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U-M engineers aim to create longer lasting roads and bridges with new concrete

Michigan is no stranger to poor roads and decrepit bridges. Crumbling and outdated infrastructure costs threaten to overwhelm even the most fiscally responsible communities across our state. Researchers at the University of Michigan believe they have an answer: a high performing concrete formula to decrease costs while increasing durability and longevity.

Michigan roads and bridges are primarily built with a standard concrete formula. There is a stronger and superior concrete known as Ultra-High Performance Concrete (UHPC) on the market, but for most municipalities it is prohibitively expensive. Existing UHPC blends are proprietary and available through just a handful of companies.

Facing a backlog of hundreds of billions of dollars in needed bridge and road repairs, the Michigan Department of Transportation asked U-M to design and concoct a non-proprietary UHPC formula for public use. Sherif El-Tawil, a professor of civil and environmental engineering, lead a team of engineers on the project.

More Durable

A key measurement of concrete durability is the number of freeze-thaw cycles it undergoes before noticeable deterioration. Standard concrete is rated at 28 cycles. Michigan’s UHPC blend rates at 90 cycles.

Another important characteristic of concrete is its ability to withstand downward force. UHPC outpaces standard concrete. “Regular concrete will have a strength of about 4,000 pounds per square inch (psi)… that’s maybe the weight of an SUV on every square inch,” said Sherif El-Tawil. “However, UHPC can support at least 22,000 psi or six times as much.”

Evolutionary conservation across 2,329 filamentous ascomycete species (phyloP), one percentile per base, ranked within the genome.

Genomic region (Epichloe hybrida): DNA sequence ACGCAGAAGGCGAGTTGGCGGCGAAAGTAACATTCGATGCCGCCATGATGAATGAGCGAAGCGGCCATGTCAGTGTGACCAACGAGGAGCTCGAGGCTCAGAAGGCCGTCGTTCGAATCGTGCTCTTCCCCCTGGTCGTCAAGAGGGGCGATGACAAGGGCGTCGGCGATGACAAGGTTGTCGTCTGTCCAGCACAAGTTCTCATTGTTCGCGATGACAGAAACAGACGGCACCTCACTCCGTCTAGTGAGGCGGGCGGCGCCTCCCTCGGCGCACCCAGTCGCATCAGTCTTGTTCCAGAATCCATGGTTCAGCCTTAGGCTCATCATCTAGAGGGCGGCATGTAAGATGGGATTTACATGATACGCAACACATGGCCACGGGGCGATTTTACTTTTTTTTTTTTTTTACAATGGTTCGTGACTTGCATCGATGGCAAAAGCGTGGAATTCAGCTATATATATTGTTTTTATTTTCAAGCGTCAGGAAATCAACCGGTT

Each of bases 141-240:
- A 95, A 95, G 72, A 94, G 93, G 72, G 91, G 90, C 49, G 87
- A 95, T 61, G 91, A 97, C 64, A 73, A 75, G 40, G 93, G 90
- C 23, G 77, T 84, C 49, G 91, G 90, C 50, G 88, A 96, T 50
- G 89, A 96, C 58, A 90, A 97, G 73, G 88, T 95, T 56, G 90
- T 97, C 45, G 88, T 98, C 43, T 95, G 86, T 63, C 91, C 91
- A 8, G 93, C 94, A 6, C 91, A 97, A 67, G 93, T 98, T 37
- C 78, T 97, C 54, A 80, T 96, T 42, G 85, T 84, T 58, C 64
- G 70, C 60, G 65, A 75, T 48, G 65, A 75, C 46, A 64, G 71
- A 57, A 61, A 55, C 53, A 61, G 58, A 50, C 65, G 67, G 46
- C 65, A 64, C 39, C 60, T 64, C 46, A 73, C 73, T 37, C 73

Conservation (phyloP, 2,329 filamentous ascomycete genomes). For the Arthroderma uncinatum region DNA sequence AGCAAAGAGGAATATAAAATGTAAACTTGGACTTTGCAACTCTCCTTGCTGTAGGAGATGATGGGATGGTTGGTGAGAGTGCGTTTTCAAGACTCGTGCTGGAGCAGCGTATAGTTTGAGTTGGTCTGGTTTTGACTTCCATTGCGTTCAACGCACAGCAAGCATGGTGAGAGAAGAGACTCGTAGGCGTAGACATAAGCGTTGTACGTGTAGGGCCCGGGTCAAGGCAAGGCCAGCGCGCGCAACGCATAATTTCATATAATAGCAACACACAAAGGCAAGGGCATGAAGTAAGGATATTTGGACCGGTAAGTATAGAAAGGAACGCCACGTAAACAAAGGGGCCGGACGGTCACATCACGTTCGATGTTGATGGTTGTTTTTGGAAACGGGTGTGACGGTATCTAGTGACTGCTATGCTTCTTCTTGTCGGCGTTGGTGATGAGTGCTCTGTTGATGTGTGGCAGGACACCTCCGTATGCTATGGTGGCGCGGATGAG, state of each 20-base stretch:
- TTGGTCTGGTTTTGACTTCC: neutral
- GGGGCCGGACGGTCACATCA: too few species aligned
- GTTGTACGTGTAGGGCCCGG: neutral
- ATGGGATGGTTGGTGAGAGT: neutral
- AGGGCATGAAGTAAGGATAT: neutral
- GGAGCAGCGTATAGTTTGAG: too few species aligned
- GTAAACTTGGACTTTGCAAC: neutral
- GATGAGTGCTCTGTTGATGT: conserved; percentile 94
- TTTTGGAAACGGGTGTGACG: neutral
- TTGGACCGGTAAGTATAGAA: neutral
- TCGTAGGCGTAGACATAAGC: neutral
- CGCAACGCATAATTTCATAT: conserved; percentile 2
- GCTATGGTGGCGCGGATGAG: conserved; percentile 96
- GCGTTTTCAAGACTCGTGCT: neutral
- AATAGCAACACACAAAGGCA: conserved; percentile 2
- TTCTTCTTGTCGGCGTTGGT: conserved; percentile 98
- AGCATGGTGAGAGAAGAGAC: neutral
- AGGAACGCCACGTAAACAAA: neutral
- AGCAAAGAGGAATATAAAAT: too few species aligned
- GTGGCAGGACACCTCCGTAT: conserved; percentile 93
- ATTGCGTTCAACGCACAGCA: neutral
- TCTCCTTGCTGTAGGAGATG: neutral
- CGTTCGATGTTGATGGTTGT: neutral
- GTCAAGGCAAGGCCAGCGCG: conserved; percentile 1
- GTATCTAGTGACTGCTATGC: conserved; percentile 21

Standard concrete blends are a mixture of cement, gravel, sand, and water. The UPHC replaces gravel with a variety of carefully selected fine sand particles. The mixture structure is more densely packed than traditional concrete. Increased density means less water finds its way into the concrete therefor reducing damage from expansion as the water freezes. With an eye toward reducing maintenance costs, the researchers included half-inch long steel fibers to add strain-hardening to the concrete. In other words, bend but don’t break.

Not Cheap

A municipality may pay between $100-$120 per cubic yard for a standard concrete. For an existing proprietary UPHC blend the cost rises to more than $3000 per cubic yard. U-M states that their blend reduces costs by 70%.

The new concrete is currently in use on a bridge in St. Claire County.




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